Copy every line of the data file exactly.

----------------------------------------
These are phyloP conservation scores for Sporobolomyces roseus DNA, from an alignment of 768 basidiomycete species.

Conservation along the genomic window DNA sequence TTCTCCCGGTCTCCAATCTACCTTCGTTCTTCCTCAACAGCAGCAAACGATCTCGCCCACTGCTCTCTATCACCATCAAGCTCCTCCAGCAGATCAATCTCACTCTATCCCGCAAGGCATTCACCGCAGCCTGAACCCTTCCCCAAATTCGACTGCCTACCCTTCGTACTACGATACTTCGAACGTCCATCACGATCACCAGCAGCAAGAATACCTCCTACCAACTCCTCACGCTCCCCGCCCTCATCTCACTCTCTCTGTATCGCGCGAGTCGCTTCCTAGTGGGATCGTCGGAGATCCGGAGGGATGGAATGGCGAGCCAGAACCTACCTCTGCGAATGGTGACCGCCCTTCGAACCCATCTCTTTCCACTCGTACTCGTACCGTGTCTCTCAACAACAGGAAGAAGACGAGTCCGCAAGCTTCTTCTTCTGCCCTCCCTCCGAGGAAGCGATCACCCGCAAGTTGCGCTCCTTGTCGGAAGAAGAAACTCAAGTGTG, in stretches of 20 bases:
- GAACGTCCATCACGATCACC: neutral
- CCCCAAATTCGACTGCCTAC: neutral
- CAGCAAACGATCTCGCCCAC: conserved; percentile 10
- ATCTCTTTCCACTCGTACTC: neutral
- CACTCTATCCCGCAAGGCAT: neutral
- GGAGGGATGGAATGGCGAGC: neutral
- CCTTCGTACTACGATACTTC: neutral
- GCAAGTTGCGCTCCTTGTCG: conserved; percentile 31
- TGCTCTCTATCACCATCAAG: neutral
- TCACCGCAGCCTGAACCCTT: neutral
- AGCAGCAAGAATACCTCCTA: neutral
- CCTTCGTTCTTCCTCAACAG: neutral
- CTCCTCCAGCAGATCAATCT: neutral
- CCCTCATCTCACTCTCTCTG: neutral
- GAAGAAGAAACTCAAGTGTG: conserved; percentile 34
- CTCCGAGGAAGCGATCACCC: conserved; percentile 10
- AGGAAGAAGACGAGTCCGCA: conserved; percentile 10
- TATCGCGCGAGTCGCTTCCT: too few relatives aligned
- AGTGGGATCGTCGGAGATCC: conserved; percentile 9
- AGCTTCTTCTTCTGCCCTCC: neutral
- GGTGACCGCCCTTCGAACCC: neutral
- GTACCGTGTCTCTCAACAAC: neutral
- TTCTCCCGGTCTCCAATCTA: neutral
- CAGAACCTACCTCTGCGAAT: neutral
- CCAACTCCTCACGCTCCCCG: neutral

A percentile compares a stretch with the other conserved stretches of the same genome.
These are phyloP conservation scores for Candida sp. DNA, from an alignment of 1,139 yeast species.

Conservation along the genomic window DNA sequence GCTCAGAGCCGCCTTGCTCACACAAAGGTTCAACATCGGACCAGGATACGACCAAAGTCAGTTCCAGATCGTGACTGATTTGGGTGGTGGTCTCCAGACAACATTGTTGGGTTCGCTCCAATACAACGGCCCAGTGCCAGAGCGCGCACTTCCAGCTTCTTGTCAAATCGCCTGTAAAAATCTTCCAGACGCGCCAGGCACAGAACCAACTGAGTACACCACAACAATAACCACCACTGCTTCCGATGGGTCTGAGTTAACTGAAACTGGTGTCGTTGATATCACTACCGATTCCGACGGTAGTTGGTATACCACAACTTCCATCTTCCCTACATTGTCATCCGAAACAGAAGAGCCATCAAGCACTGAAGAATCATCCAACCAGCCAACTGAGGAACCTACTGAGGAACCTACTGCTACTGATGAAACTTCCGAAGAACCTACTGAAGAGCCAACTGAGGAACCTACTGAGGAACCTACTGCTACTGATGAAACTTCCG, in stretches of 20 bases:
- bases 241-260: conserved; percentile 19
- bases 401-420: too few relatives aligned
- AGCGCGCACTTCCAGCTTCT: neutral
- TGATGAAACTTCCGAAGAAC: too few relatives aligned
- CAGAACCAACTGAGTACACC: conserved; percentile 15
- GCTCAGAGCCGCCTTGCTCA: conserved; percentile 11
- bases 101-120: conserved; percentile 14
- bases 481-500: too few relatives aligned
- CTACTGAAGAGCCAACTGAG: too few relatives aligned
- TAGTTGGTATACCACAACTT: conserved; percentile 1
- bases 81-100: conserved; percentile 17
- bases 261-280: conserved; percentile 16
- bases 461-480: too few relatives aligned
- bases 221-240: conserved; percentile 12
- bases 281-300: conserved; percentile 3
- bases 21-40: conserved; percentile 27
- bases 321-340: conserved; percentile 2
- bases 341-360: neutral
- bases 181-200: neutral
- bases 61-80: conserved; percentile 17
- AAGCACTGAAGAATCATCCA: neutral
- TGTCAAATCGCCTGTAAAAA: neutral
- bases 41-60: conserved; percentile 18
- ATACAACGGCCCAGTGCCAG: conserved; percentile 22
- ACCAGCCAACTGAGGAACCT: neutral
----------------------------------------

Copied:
These are phyloP conservation scores for Sporobolomyces roseus DNA, from an alignment of 768 basidiomycete species.

Conservation along the genomic window DNA sequence TTCTCCCGGTCTCCAATCTACCTTCGTTCTTCCTCAACAGCAGCAAACGATCTCGCCCACTGCTCTCTATCACCATCAAGCTCCTCCAGCAGATCAATCTCACTCTATCCCGCAAGGCATTCACCGCAGCCTGAACCCTTCCCCAAATTCGACTGCCTACCCTTCGTACTACGATACTTCGAACGTCCATCACGATCACCAGCAGCAAGAATACCTCCTACCAACTCCTCACGCTCCCCGCCCTCATCTCACTCTCTCTGTATCGCGCGAGTCGCTTCCTAGTGGGATCGTCGGAGATCCGGAGGGATGGAATGGCGAGCCAGAACCTACCTCTGCGAATGGTGACCGCCCTTCGAACCCATCTCTTTCCACTCGTACTCGTACCGTGTCTCTCAACAACAGGAAGAAGACGAGTCCGCAAGCTTCTTCTTCTGCCCTCCCTCCGAGGAAGCGATCACCCGCAAGTTGCGCTCCTTGTCGGAAGAAGAAACTCAAGTGTG, in stretches of 20 bases:
- GAACGTCCATCACGATCACC: neutral
- CCCCAAATTCGACTGCCTAC: neutral
- CAGCAAACGATCTCGCCCAC: conserved; percentile 10
- ATCTCTTTCCACTCGTACTC: neutral
- CACTCTATCCCGCAAGGCAT: neutral
- GGAGGGATGGAATGGCGAGC: neutral
- CCTTCGTACTACGATACTTC: neutral
- GCAAGTTGCGCTCCTTGTCG: conserved; percentile 31
- TGCTCTCTATCACCATCAAG: neutral
- TCACCGCAGCCTGAACCCTT: neutral
- AGCAGCAAGAATACCTCCTA: neutral
- CCTTCGTTCTTCCTCAACAG: neutral
- CTCCTCCAGCAGATCAATCT: neutral
- CCCTCATCTCACTCTCTCTG: neutral
- GAAGAAGAAACTCAAGTGTG: conserved; percentile 34
- CTCCGAGGAAGCGATCACCC: conserved; percentile 10
- AGGAAGAAGACGAGTCCGCA: conserved; percentile 10
- TATCGCGCGAGTCGCTTCCT: too few relatives aligned
- AGTGGGATCGTCGGAGATCC: conserved; percentile 9
- AGCTTCTTCTTCTGCCCTCC: neutral
- GGTGACCGCCCTTCGAACCC: neutral
- GTACCGTGTCTCTCAACAAC: neutral
- TTCTCCCGGTCTCCAATCTA: neutral
- CAGAACCTACCTCTGCGAAT: neutral
- CCAACTCCTCACGCTCCCCG: neutral

A percentile compares a stretch with the other conserved stretches of the same genome.
These are phyloP conservation scores for Candida sp. DNA, from an alignment of 1,139 yeast species.

Conservation along the genomic window DNA sequence GCTCAGAGCCGCCTTGCTCACACAAAGGTTCAACATCGGACCAGGATACGACCAAAGTCAGTTCCAGATCGTGACTGATTTGGGTGGTGGTCTCCAGACAACATTGTTGGGTTCGCTCCAATACAACGGCCCAGTGCCAGAGCGCGCACTTCCAGCTTCTTGTCAAATCGCCTGTAAAAATCTTCCAGACGCGCCAGGCACAGAACCAACTGAGTACACCACAACAATAACCACCACTGCTTCCGATGGGTCTGAGTTAACTGAAACTGGTGTCGTTGATATCACTACCGATTCCGACGGTAGTTGGTATACCACAACTTCCATCTTCCCTACATTGTCATCCGAAACAGAAGAGCCATCAAGCACTGAAGAATCATCCAACCAGCCAACTGAGGAACCTACTGAGGAACCTACTGCTACTGATGAAACTTCCGAAGAACCTACTGAAGAGCCAACTGAGGAACCTACTGAGGAACCTACTGCTACTGATGAAACTTCCG, in stretches of 20 bases:
- bases 241-260: conserved; percentile 19
- bases 401-420: too few relatives aligned
- AGCGCGCACTTCCAGCTTCT: neutral
- TGATGAAACTTCCGAAGAAC: too few relatives aligned
- CAGAACCAACTGAGTACACC: conserved; percentile 15
- GCTCAGAGCCGCCTTGCTCA: conserved; percentile 11
- bases 101-120: conserved; percentile 14
- bases 481-500: too few relatives aligned
- CTACTGAAGAGCCAACTGAG: too few relatives aligned
- TAGTTGGTATACCACAACTT: conserved; percentile 1
- bases 81-100: conserved; percentile 17
- bases 261-280: conserved; percentile 16
- bases 461-480: too few relatives aligned
- bases 221-240: conserved; percentile 12
- bases 281-300: conserved; percentile 3
- bases 21-40: conserved; percentile 27
- bases 321-340: conserved; percentile 2
- bases 341-360: neutral
- bases 181-200: neutral
- bases 61-80: conserved; percentile 17
- AAGCACTGAAGAATCATCCA: neutral
- TGTCAAATCGCCTGTAAAAA: neutral
- bases 41-60: conserved; percentile 18
- ATACAACGGCCCAGTGCCAG: conserved; percentile 22
- ACCAGCCAACTGAGGAACCT: neutral